If sausages and pretzels are the first things that come to mind when someone says Germany, then you haven't met the 'new' Berlin. The country's capital is fast becoming a hotspot for new tech start-ups and a vibrant global city is quickly emerging. It has something for the whole family with its rich history, landmark sites and wide open green spaces. That said, all of these things are always better enjoyed with a warm pretzel in hand!
Experience the new
The Sony Centre is a great place to get a taste for Berlin's new energy. Built on an area that was originally stranded between East and West Germany, the futuristic structure now houses shopping, dining, movies and what's sure to be a favourite with the big and little kids, the LEGOLAND Discovery Centre. LEGOLAND is a great option to include at the start of your Berlin adventure; you can use MINILAND, a 50 square meter replica of Berlin city, to help plan out the rest of your stay!
Kaufhaus des Westens, or KaDeWe, is the place to head for some luxury retail therapy. But if that's not your thing it is still worth a visit to the sixth and seventh floors to indulge in the amazing restaurant and food court. Get there early to snag a seat by the windows and enjoy the great views of the city.
The Reichstag, the seat of German Parliament, was rebuilt in the late 1990s after the original building was destroyed first by a suspect fire and then again during World War II. The new building has become one of Berlin's most famous landmarks with an impressive glass dome rising above the city granting sweeping views. Admission is free but you do need to pre-register due to its popularity, so make sure to plan ahead!
Explore the old
Immerse yourself in the history of Berlin by visiting the Brandenburg Gate. The last remaining gate between what was the old East and West Germany, the Brandenburg Gate is not to be missed. The crowds can get a little hectic though the day so try visiting at night when the hordes disperse and the gate is lit up, making it look even grander.
To get a glimpse of what remains of the Berlin Wall, head down to The East Side Gallery. This section is the longest that is still standing and has been turned into a mural wall showcasing some of Berlin's best street art, giving you a taste of the alternative urban culture that is thriving in Berlin.
To learn about some of Germany's darkest times, visit The Holocaust Memorial which is located near the Brandenburg Gate. Wander through the maze of pillars, and then read the stories of victims at the underground information centre.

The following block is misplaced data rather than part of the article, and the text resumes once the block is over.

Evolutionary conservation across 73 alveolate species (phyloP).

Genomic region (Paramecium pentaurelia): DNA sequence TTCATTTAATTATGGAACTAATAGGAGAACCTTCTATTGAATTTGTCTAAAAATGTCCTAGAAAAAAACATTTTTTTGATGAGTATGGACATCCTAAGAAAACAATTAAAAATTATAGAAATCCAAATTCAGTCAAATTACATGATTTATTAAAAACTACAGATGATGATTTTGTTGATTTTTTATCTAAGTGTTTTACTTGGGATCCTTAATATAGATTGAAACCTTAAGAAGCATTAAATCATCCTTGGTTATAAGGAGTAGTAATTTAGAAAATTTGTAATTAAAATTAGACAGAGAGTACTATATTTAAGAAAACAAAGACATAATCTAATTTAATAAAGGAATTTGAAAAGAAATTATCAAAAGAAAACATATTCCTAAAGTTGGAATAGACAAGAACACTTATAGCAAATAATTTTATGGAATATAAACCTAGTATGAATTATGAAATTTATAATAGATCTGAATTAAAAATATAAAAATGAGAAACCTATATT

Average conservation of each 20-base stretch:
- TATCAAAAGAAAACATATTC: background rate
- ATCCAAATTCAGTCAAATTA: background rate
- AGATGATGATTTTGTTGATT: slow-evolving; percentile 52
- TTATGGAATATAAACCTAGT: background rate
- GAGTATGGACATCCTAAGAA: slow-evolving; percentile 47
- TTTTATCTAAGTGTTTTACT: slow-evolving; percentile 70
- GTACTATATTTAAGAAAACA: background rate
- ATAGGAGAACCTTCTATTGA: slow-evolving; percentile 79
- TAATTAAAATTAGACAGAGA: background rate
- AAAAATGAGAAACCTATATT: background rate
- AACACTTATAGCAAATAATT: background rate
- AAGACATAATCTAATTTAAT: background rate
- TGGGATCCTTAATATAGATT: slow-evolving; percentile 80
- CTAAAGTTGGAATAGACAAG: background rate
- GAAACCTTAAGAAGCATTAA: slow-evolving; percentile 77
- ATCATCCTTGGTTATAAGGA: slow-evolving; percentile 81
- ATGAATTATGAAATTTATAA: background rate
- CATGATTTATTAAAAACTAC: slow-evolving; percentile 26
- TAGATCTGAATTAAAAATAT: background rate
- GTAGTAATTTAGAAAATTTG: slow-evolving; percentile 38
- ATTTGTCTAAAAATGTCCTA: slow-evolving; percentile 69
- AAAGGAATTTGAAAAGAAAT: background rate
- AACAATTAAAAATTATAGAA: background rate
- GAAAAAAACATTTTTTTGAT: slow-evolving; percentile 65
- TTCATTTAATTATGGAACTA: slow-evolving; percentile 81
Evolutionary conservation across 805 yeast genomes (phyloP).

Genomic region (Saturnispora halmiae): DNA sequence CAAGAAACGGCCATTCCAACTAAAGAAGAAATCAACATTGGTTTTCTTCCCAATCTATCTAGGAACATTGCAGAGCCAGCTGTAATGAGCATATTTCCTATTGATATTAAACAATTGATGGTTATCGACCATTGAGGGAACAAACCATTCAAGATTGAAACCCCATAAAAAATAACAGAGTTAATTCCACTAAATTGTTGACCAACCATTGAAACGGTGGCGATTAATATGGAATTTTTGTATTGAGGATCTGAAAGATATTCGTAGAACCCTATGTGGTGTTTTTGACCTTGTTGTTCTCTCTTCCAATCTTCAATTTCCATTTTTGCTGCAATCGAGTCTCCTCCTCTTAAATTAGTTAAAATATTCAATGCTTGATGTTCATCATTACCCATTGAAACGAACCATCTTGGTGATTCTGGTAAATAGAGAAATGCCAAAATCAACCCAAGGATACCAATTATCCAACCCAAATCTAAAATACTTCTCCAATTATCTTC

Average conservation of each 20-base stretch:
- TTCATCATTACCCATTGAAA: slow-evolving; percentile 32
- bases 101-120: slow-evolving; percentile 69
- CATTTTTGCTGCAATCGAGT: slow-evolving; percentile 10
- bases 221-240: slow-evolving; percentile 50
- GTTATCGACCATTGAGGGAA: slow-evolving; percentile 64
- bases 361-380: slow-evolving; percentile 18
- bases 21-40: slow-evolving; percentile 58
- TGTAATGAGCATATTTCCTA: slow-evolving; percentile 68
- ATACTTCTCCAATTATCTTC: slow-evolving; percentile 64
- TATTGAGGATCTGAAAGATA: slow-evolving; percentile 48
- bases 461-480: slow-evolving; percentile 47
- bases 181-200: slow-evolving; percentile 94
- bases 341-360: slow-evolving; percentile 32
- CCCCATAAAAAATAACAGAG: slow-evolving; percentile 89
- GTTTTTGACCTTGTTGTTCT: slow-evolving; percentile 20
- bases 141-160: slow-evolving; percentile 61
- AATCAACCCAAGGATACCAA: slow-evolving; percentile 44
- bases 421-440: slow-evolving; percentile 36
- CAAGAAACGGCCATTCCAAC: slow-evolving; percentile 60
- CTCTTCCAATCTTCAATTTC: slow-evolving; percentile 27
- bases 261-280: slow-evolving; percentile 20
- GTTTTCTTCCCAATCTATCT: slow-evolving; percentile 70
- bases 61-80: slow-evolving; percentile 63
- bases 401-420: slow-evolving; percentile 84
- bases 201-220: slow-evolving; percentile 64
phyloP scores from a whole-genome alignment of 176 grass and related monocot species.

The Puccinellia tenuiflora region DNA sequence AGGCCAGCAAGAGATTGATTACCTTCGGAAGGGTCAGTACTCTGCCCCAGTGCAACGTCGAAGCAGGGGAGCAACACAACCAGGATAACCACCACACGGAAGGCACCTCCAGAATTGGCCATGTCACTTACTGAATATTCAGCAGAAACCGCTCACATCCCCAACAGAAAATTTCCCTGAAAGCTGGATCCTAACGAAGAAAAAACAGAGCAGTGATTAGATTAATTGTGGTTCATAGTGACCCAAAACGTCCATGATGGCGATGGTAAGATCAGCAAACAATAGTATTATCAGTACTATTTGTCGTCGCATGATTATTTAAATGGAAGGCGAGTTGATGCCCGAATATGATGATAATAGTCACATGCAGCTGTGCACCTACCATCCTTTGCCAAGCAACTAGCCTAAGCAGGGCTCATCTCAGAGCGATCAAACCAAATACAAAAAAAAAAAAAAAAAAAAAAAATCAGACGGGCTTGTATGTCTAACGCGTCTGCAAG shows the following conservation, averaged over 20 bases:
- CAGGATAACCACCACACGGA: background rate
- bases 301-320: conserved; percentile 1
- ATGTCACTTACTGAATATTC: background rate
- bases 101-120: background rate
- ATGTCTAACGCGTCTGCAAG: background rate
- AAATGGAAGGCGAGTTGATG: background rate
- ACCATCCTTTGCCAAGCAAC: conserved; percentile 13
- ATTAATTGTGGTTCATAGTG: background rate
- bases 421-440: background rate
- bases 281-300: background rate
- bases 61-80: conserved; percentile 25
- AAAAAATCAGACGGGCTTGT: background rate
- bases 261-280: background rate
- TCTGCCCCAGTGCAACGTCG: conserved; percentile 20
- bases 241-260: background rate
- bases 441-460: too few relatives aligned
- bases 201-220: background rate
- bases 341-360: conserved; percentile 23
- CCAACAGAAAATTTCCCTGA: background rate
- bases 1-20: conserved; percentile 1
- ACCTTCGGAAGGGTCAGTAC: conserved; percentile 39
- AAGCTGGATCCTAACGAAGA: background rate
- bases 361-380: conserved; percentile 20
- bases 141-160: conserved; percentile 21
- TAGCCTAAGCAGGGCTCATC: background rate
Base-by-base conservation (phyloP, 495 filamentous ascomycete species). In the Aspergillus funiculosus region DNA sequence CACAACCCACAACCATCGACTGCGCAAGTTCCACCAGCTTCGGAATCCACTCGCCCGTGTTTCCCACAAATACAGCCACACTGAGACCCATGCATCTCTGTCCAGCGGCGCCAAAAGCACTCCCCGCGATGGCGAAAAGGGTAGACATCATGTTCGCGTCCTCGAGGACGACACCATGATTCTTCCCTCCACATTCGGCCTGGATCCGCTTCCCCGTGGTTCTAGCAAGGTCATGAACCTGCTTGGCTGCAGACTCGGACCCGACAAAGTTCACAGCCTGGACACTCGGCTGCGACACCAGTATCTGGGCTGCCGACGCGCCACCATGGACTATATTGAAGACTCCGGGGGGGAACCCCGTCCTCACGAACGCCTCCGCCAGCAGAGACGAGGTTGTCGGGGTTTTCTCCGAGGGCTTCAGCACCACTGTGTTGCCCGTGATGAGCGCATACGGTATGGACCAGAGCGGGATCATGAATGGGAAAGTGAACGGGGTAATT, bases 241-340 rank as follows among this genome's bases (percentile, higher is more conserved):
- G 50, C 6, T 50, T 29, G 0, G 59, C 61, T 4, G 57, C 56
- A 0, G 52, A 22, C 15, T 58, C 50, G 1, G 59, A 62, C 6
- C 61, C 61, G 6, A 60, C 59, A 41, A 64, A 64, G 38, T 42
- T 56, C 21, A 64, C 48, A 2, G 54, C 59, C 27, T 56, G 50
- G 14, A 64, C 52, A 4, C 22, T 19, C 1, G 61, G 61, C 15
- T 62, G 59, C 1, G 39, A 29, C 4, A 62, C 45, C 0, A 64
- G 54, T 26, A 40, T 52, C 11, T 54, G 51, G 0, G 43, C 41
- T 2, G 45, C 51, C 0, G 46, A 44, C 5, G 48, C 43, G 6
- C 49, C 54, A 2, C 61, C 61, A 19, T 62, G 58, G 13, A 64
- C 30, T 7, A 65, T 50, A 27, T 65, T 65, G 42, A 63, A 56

A visit to Berlin also gives you a chance to see some of human history's greatest artefacts dating back 6000 years. Berlin's Museum Island conveniently holds five museums on one island right in the middle of the city. The island is worth visiting just to see the striking architecture with some of the buildings dating back to the early 1800s. Step inside the museums though and you can be transported to amazing times and places like ancient Egypt or the Bronze Age and view gold relics and art.
Live like a local
Berlin is an outdoor city. Every weekend you will find Berliners flocking to the many parks and green spaces. To join in the fun grab a picnic, make it even more authentic with a bottle of local favourite soft drink Club Mate, and head to one of the following parks:
Tiergarten: What began as royal hunting grounds today stands as Berlin's most central and popular park. You could spend a day wandering through the many paths and forget that you are in the heart of the city. If you have the energy, you can pay to climb the over 250 steps in the Victory Column to take in some of Berlin's best known sites from a new angle.
Mauerpark: Every Sunday during the warmer months, this park is full of life. There are musicians, flea markets, slack liners and more, giving a stark contrast to the park's former status as the “death strip” along the Berlin Wall.
Tempelhof Field: Have you ever thought about how perfect a runway would be to ride a bike down? The German's have. This decommissioned airport has been turned into a wide open green space with room for all the family to spread out. Take your bicycles, skates, scooters and kites and burn off some extra energy.
Because of the earlier separation in Germany, Berlin is quite spread out. There are essentially three city centres, what was the East centre, the West centre and the new centre. To make the most of your time, try to structure your visits so that you spend less time commuting.
The U-Bahn and the S-Bahn are the quickest ways to travel around the city. The U-Bahn runs below ground and the S-Bahn runs above. Together they cover most of the city making it easy to get around. Grab a map, a pass from the ticket machines and you will be on your way.
To take the city in at a different pace a bike is always a great choice. The bike path network is well developed, the city is flat and renting a bike is easy. You can find more information here.